What Is a Network Diagram in Project Management? (Examples Included)
Whether you're a PM noob or a PMP, being aware of the ins and outs about network diagram project management is important. Indeed, it will guarantee that your project management skills will be of the finest vintage.
Here we’ll get into the weeds of network diagram and its place in project management, examples, making a template, and advantages and disadvantages.
What is a project network?
A project network refers to the idea that all the activities, events and milestones in a project scope form a network. In other words, they are connected. The easiest way to think of this is through the sequence of tasks. Task A is connected to task B in a network by coming before it in a sequence.
There are also task dependencies, which networks are useful for understanding connections. They are:
Finish to start, which is the most common form
Finish to finish
Start to finish
Start to start
For example, finish to start means that you cannot begin working on a task before a previous one is complete. EG: You must finish designing the product before you can begin manufacturing it.
A network diagram is a way of implementing WBS (work breakdown structure), i.e. taking the main deliverable and breaking it down into work packages, then into individual dependent and prioritized tasks.
What is a network diagram in project management? Our definition
Our network diagram definition is one that helps you visualize the diagram that is the network of project management. This is for all of you who’ve been asking: a network diagram is used to show what?
Now let’s get into the project management description of network diagrams. A network diagram is a wireframe that has free-floating boxes connected by lines, or in more technical terms, nodes connected by arrows.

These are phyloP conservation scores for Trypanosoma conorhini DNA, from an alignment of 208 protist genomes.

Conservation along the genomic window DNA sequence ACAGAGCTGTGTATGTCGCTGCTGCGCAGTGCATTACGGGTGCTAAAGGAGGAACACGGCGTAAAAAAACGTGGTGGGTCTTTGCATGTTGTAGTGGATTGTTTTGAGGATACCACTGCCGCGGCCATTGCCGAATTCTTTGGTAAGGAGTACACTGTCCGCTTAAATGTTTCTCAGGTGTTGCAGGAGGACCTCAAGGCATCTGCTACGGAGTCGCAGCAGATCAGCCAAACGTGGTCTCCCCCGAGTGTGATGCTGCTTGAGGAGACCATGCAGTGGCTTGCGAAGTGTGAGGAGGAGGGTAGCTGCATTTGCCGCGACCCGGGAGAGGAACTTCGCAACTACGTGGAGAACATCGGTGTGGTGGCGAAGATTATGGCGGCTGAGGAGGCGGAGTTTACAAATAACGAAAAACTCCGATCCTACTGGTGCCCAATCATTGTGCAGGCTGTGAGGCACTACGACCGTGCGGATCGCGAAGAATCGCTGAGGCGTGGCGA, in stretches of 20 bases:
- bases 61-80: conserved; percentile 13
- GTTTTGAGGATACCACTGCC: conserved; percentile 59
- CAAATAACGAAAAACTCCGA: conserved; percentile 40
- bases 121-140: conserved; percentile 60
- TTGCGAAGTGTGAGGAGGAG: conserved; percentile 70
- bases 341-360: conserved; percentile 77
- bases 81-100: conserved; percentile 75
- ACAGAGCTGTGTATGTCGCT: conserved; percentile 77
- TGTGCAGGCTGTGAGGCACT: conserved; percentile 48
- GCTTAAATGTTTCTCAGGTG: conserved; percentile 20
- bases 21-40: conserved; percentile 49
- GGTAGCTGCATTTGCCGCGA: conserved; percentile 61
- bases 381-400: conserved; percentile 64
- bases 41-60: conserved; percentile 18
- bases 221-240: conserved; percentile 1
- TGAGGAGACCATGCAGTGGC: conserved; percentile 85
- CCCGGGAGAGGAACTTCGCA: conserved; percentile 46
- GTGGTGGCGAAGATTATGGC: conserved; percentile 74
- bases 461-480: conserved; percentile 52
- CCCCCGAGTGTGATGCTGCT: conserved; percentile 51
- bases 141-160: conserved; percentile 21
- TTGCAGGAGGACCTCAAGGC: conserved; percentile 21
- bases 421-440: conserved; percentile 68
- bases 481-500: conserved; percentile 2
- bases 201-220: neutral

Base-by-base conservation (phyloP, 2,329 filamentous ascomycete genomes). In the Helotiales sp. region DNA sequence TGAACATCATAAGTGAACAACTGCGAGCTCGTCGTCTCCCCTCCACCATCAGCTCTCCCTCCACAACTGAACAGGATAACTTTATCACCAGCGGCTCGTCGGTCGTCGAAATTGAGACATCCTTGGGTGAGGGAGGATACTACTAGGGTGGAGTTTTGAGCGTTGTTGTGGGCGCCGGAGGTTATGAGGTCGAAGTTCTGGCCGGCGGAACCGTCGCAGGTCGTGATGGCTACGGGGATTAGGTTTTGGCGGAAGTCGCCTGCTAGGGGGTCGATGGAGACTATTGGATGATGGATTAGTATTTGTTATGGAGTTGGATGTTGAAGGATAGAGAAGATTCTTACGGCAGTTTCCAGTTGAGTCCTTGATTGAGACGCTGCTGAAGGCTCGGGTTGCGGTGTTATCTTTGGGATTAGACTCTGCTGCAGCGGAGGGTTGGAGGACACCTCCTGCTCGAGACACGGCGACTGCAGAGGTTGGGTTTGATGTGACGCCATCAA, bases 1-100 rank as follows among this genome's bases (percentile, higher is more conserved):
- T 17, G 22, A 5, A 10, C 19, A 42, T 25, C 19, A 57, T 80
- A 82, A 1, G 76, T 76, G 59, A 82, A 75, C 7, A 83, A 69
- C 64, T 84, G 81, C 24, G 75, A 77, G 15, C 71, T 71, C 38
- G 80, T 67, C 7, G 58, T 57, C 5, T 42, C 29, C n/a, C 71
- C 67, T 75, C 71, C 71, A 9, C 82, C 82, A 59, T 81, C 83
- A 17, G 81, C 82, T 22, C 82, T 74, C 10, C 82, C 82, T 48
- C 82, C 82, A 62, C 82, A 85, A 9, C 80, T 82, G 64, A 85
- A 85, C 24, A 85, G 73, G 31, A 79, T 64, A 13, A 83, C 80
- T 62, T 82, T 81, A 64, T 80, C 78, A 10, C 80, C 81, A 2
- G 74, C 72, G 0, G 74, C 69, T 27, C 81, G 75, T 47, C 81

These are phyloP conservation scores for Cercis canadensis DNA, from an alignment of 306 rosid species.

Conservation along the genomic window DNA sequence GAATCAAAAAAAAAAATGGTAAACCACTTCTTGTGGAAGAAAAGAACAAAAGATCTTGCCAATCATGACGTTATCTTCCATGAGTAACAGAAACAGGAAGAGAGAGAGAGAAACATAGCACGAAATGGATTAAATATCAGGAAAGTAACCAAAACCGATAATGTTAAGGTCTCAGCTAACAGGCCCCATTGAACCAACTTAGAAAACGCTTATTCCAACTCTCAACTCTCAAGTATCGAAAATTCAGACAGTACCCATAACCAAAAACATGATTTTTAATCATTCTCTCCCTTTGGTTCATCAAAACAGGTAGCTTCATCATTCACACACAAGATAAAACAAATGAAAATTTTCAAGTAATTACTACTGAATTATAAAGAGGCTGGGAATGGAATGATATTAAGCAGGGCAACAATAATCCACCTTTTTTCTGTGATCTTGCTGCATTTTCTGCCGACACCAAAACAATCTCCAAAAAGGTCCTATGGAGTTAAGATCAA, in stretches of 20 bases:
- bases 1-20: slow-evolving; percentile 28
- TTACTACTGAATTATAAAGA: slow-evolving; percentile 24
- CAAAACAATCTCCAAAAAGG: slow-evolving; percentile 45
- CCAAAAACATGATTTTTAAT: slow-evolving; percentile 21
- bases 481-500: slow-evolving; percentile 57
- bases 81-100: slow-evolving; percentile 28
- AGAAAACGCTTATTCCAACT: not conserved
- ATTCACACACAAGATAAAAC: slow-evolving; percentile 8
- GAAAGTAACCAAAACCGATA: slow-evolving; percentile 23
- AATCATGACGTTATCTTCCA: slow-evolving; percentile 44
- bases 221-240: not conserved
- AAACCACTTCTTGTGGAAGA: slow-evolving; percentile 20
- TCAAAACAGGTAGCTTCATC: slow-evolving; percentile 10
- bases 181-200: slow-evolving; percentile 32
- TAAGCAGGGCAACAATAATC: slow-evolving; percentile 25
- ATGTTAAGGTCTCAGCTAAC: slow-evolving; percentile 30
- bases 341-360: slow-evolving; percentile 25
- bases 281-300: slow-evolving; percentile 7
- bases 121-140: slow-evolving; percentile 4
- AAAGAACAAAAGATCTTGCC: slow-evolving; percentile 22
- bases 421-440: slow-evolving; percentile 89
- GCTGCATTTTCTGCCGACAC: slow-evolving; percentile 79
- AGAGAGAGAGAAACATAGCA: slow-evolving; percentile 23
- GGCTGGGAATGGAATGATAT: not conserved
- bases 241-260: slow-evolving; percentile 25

This is different from other diagrams like a family tree or organizational chart. Network diagrams are more like flowcharts, as they show the workflow from the start of the project to its end date.
When is the use of network diagram project management appropriate?
There are many instances when it is appropriate to use a network diagram as a project management tool.
Firstly, project schedule diagrams are a vital part of planning and managing project schedules, which is useful for organizing work hours as well as for communicating expectations to stakeholders.
Similarly, network diagrams can be both predictive or deterministic in setting task and project durations.
Project management network diagrams are a necessary tool for resource allocation. When you use such a diagram, it’s easier to plan and shift both labor-power and other resources to the task-congested areas.
Next, when it comes to the logical relationships between tasks and activities, like task dependencies and interdependencies, project diagrams are the best way to organize and stay on top of these relationships.